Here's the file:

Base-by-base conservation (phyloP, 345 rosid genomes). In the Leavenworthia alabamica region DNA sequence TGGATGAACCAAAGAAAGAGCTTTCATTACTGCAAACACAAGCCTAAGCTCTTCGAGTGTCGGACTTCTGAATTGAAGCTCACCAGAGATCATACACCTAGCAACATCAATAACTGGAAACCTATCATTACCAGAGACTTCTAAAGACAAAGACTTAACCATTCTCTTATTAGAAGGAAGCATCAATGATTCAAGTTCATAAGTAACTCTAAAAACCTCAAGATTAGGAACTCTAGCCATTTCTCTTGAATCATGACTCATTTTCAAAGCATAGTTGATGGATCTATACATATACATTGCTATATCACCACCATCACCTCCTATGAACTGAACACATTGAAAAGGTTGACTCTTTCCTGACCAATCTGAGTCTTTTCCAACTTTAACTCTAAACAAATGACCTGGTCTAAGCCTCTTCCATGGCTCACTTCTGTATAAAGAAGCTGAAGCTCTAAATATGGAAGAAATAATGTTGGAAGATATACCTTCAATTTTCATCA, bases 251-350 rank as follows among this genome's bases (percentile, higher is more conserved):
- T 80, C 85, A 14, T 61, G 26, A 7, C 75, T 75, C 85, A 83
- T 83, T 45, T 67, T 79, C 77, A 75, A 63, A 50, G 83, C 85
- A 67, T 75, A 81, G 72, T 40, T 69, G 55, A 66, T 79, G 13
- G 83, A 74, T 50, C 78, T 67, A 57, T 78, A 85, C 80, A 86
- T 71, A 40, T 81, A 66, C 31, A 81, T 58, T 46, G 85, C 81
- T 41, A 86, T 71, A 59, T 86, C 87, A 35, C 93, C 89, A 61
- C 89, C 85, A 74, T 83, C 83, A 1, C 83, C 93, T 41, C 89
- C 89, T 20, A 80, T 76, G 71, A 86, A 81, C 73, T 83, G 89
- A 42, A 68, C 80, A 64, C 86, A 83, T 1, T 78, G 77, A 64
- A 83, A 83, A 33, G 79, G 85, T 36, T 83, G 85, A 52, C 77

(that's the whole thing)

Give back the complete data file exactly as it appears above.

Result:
Base-by-base conservation (phyloP, 345 rosid genomes). In the Leavenworthia alabamica region DNA sequence TGGATGAACCAAAGAAAGAGCTTTCATTACTGCAAACACAAGCCTAAGCTCTTCGAGTGTCGGACTTCTGAATTGAAGCTCACCAGAGATCATACACCTAGCAACATCAATAACTGGAAACCTATCATTACCAGAGACTTCTAAAGACAAAGACTTAACCATTCTCTTATTAGAAGGAAGCATCAATGATTCAAGTTCATAAGTAACTCTAAAAACCTCAAGATTAGGAACTCTAGCCATTTCTCTTGAATCATGACTCATTTTCAAAGCATAGTTGATGGATCTATACATATACATTGCTATATCACCACCATCACCTCCTATGAACTGAACACATTGAAAAGGTTGACTCTTTCCTGACCAATCTGAGTCTTTTCCAACTTTAACTCTAAACAAATGACCTGGTCTAAGCCTCTTCCATGGCTCACTTCTGTATAAAGAAGCTGAAGCTCTAAATATGGAAGAAATAATGTTGGAAGATATACCTTCAATTTTCATCA, bases 251-350 rank as follows among this genome's bases (percentile, higher is more conserved):
- T 80, C 85, A 14, T 61, G 26, A 7, C 75, T 75, C 85, A 83
- T 83, T 45, T 67, T 79, C 77, A 75, A 63, A 50, G 83, C 85
- A 67, T 75, A 81, G 72, T 40, T 69, G 55, A 66, T 79, G 13
- G 83, A 74, T 50, C 78, T 67, A 57, T 78, A 85, C 80, A 86
- T 71, A 40, T 81, A 66, C 31, A 81, T 58, T 46, G 85, C 81
- T 41, A 86, T 71, A 59, T 86, C 87, A 35, C 93, C 89, A 61
- C 89, C 85, A 74, T 83, C 83, A 1, C 83, C 93, T 41, C 89
- C 89, T 20, A 80, T 76, G 71, A 86, A 81, C 73, T 83, G 89
- A 42, A 68, C 80, A 64, C 86, A 83, T 1, T 78, G 77, A 64
- A 83, A 83, A 33, G 79, G 85, T 36, T 83, G 85, A 52, C 77